The Pickens-Salley House in Aiken was built around 1829 in Edgefield County by former Governor Andrew Pickens, Jr., for his son, Francis Pickens. The younger Pickens, who would also serve South Carolina as governor, called his home Edgewood.
Governor Francis Pickens led South Carolina during its secession from the Union and also served as an ambassador to Russia. Though Governor Pickens and his wife, Lucy, lost almost everything after the Civil War, they lived out their years in Edgewood. The house still features two crystal chandeliers that were gifts to Governor and Mrs. Pickens from the Czar and Czarina of Russia.
Over the decades following the death of Lucy Pickens in 1899, the home fell into disrepair. Women’s rights advocate Eulalie Salley purchased the blighted house in 1929 and moved it to Aiken, where she had it restored to its stately grandeur. She lived in the home until her death in 1975. In 1987 the house was deeded to the University of South Carolina at Aiken, and it was moved a second time in 1989. Now sitting on campus, the house serves as offices for the university.
The Pickens-Salley House is listed in the National Register:
(Edgewood) The Pickens house is reputed to have been built in 1829 by Governor Andrew Pickens for his son Francis W. Pickens, who called the home Edgewood. Abandoned and in a state of disrepair, the house was moved from near Edgefield to Kalmia Hill in Aiken in 1929 by Eulalie Chafee Salley. Salley was a prominent Aiken businesswoman and leader of the women’s rights movement. The house is significant for its association with her contributions to Aiken and women’s rights. The Pickens House is also a fine example of early nineteenth century backcountry plantation architecture, and although it has been moved it still carries an association with Governor F. W. Pickens and his family.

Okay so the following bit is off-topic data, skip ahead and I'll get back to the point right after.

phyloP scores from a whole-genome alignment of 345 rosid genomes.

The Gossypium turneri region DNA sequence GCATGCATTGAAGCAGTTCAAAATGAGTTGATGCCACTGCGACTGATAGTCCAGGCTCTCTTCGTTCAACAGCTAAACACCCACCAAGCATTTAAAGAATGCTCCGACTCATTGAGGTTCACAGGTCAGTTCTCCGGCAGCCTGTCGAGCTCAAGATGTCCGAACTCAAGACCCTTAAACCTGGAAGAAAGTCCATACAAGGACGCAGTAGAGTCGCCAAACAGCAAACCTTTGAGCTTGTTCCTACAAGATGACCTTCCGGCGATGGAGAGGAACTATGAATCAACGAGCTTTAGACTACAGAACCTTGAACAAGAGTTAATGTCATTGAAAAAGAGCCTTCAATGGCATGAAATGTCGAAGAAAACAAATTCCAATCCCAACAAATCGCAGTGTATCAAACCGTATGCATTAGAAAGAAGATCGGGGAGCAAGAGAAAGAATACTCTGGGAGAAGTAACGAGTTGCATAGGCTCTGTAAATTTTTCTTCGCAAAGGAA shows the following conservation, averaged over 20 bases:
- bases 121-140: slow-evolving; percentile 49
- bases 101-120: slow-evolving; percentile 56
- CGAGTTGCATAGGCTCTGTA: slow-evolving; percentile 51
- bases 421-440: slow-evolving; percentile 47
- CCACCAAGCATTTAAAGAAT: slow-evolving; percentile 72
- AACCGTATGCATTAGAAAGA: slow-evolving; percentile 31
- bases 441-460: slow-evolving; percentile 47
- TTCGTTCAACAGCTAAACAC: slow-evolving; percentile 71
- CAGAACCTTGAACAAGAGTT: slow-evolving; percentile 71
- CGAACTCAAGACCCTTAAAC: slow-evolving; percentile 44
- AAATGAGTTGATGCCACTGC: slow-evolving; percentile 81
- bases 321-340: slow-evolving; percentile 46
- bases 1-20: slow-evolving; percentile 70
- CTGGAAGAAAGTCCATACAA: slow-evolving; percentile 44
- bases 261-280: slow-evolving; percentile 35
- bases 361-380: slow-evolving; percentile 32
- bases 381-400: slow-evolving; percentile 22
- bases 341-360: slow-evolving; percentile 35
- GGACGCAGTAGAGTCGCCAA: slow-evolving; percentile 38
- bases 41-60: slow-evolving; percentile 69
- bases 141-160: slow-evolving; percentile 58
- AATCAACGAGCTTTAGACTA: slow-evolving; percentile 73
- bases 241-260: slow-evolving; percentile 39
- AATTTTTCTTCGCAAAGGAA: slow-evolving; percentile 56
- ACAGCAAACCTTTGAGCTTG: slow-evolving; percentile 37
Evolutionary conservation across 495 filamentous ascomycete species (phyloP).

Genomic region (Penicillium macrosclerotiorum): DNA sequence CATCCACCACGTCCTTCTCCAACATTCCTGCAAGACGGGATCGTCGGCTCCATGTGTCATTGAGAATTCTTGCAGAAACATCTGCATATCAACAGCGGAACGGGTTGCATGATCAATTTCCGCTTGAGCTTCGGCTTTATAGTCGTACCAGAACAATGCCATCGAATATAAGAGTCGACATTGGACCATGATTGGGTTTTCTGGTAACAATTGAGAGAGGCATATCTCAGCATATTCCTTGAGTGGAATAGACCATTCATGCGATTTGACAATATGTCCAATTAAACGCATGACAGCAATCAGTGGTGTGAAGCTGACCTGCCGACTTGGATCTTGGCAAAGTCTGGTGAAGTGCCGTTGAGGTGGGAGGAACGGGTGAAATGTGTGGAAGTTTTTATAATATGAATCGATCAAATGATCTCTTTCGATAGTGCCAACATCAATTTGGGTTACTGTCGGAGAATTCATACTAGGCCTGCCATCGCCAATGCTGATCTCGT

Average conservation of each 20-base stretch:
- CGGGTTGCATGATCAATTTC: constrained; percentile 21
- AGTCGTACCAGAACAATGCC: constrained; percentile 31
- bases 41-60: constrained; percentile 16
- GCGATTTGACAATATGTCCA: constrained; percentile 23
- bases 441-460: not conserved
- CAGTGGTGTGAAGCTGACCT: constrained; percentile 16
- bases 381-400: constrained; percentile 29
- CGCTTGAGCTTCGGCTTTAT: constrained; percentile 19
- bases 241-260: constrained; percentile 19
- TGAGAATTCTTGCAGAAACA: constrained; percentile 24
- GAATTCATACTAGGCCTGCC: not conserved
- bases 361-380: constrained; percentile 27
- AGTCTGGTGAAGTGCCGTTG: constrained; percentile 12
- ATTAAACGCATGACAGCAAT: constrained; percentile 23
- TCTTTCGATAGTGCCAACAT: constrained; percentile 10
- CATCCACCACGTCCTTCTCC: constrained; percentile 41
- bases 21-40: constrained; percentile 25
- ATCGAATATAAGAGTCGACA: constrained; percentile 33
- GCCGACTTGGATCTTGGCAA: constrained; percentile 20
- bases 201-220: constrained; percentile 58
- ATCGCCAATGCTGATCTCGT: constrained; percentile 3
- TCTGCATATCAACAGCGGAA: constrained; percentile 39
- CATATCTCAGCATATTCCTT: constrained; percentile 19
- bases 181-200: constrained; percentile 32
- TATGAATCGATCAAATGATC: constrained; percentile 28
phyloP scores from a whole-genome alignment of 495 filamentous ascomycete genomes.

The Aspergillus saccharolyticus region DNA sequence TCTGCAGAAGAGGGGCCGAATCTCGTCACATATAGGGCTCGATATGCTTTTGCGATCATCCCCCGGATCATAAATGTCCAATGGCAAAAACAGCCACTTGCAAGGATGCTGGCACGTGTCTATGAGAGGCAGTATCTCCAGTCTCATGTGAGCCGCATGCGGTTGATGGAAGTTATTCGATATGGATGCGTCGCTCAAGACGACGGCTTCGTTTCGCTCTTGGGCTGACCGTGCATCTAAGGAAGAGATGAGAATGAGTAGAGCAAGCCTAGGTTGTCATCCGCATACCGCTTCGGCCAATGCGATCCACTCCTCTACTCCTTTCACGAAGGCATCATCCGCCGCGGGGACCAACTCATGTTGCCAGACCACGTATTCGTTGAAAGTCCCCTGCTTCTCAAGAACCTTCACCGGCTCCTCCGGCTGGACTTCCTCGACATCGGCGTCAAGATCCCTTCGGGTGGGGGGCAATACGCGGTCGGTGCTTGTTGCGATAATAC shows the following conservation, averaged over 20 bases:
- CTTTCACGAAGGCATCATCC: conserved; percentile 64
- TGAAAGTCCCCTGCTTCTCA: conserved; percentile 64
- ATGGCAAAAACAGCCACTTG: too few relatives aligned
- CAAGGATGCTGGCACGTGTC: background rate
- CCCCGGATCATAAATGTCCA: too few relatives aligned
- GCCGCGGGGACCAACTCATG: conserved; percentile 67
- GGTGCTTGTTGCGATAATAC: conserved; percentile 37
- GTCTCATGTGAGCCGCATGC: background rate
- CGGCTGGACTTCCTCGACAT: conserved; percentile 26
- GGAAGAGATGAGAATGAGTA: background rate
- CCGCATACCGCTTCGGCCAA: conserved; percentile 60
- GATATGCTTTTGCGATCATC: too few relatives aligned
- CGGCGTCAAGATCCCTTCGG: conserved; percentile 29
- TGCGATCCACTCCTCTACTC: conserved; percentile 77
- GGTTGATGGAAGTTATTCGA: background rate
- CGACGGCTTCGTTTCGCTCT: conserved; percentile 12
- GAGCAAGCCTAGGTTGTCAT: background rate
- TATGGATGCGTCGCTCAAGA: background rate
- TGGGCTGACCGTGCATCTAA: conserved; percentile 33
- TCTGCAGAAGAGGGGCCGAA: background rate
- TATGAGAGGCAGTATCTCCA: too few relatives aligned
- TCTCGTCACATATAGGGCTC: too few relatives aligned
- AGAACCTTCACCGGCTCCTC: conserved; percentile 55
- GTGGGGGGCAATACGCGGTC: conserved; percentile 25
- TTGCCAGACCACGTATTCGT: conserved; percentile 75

The rebuilding and restoration by Byron Hair, contractor and Willis Irvin, architect are significant in their own right. Irregular-shaped in plan, the Pickens House is sheathed with weatherboard, except under the roof of the front porch, where it has flushboard siding. The complex gable roof, which is covered with composition shingles, features boxed cornices with returns. A central projecting five-bay pavilion and flanking wings characterizes the symmetrical façade. The Pickens House was moved again ca. 1990 to the campus of the University of South Carolina at Aiken.